DeJoy may have violated conflict of interest law by profiting off USPS Covid tests: watchdog group

Justice Department urged to investigate after watchdog group found DeJoy owns stock in Abbott Laboratories

By Jake Johnson

Published April 1, 2022 10:57AM (EDT)

United States Postmaster General Louis Dejoy looks on during a House Committee on Oversight and Reform hearing. (Graeme Jennings-Pool/Getty Images)
United States Postmaster General Louis Dejoy looks on during a House Committee on Oversight and Reform hearing. (Graeme Jennings-Pool/Getty Images)

This article originally appeared at Common Dreams. It is licensed under a Creative Commons Attribution-Share Alike 3.0 License. Feel free to republish and share widely.

A watchdog investigation published Thursday revealed that Postmaster General Louis DeJoy owns stock in the manufacturer of rapid coronavirus tests that the U.S. Postal Service has been delivering to households as part of the Biden administration's pandemic response.

The Project on Government Oversight (POGO) discovered DeJoy's Abbott Laboratories holding in an examination of the scandal-plagued postmaster general's financial filings, which the group notes "show no evidence of him having fully divested that stock," leaving him positioned to profit off Abbott's partnership with the White House.

Abbott, an Illinois-based company that makes the popular BinaxNOW at-home coronavirus test, was one of the companies that the Biden White House tapped to take part in an initiative that has allowed people across the U.S. to order free coronavirus test kits through a government website.

The Postal Service said earlier this month that it has delivered more than 270 million Covid-19 tests to U.S. households thus far.

POGO argued that by failing to relinquish his Abbott stock while participating in the test-delivery project, "DeJoy may have violated a federal conflict-of-interest law."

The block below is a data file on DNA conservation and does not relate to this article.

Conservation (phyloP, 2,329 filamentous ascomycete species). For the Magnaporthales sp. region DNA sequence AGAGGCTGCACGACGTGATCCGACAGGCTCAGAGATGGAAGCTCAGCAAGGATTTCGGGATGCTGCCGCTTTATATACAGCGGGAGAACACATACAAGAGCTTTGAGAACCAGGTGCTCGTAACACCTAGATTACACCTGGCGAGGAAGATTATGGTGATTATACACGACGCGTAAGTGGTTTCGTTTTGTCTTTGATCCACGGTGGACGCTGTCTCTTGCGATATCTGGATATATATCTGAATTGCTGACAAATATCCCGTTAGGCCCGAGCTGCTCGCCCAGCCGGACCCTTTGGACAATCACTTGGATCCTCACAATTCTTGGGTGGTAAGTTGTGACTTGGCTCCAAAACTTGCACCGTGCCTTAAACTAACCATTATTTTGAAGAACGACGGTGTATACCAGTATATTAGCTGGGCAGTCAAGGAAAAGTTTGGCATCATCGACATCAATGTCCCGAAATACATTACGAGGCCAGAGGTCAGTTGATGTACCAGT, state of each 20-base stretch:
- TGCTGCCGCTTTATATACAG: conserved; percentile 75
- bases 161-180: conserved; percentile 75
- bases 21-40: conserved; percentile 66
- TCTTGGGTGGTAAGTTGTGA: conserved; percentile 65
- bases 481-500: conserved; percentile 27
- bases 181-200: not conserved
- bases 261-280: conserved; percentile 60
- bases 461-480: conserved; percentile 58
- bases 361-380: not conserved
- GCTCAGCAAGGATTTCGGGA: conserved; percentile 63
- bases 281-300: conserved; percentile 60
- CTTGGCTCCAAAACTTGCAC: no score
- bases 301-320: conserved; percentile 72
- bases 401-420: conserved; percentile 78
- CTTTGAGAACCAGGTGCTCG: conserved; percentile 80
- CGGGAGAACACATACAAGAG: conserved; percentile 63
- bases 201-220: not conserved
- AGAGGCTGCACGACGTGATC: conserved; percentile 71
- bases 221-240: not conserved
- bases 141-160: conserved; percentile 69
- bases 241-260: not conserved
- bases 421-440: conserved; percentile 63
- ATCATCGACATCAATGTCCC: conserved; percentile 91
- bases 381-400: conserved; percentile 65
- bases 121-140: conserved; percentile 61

"DeJoy not only owned Abbott Laboratories stock, he appears to have traded the stock after the White House announced on January 7 that the Covid-19 test kits the administration had purchased would be 'sent out through the mail,'" POGO noted.

According to Washington Post reporting from January, DeJoy—a former logistics executive—was "intensely involved" in planning for the testing effort.

POGO went on to detail DeJoy's suspiciously timed trades:

On January 11, two days before the federal government formally announced that it had awarded Abbott Laboratories a $306 million contract for the test kits, DeJoy engaged in two transactions involving Abbott. In a disclosure he filed on February 2, DeJoy described one of the transactions, which he valued at $1,001-$15,000, as an "opened written call option position." He described the second transaction, which he valued at $15,001-$50,000, as a "closed written call option position"...

On March 24, the federal government awarded a contract modification to Abbott Laboratories worth over $1 billion for test kits.

Walter Shaub, a senior ethics fellow at POGO and one of the new report's authors, wrote on Twitter that "criminal conflict of interest law prohibits participation in particular matters in which a federal official has a financial interest."

Shaub, who previously served as head of the U.S. Office of Government Ethics, called on the Biden Justice Department to launch an investigation into DeJoy's stock transactions.

"Calling DOJ!" he tweeted.

POGO pointed out in its new report that "a federal conflict-of-interest law bars officials like the postmaster general from participating personally and substantially in certain government matters affecting their own financial interests."

"The law doesn't cover every government undertaking, but it does cover programs that, like the free Covid-19 test project, are focused on the interests of individual companies or a specific industry," the group observed. "Under the conflict-of-interest law, it doesn't matter if another government official, or even another federal agency, negotiated the deal with the test manufacturers. It also doesn't matter if the official ultimately never makes a profit from the conflict of interest."

DeJoy, a Trump megadonor who took charge of the USPS in June 2020 and almost immediately moved to slow mail delivery, is already reportedly under FBI investigation for potential violations of campaign finance laws during his time as CEO of New Breed Logistics.

Democratic members of Congress have repeatedly called for DeJoy's removal as postmaster general, citing his numerous alleged conflicts of interest and ongoing push to degrade the Postal Service's delivery performance.

But DeJoy can only be fired by the USPS Board of Governors, where former President Donald Trump's nominees currently have a majority. Far from moving to oust DeJoy, top board members have praised the postmaster general throughout his tenure.

"Will this obvious conflict of interest finally prompt the postal board of governors to take a hard look at DeJoy's misconduct," Shaub asked Thursday, "or will they ignore this like they ignored his partisan efforts to slow the mail before the election?"


Jake Johnson

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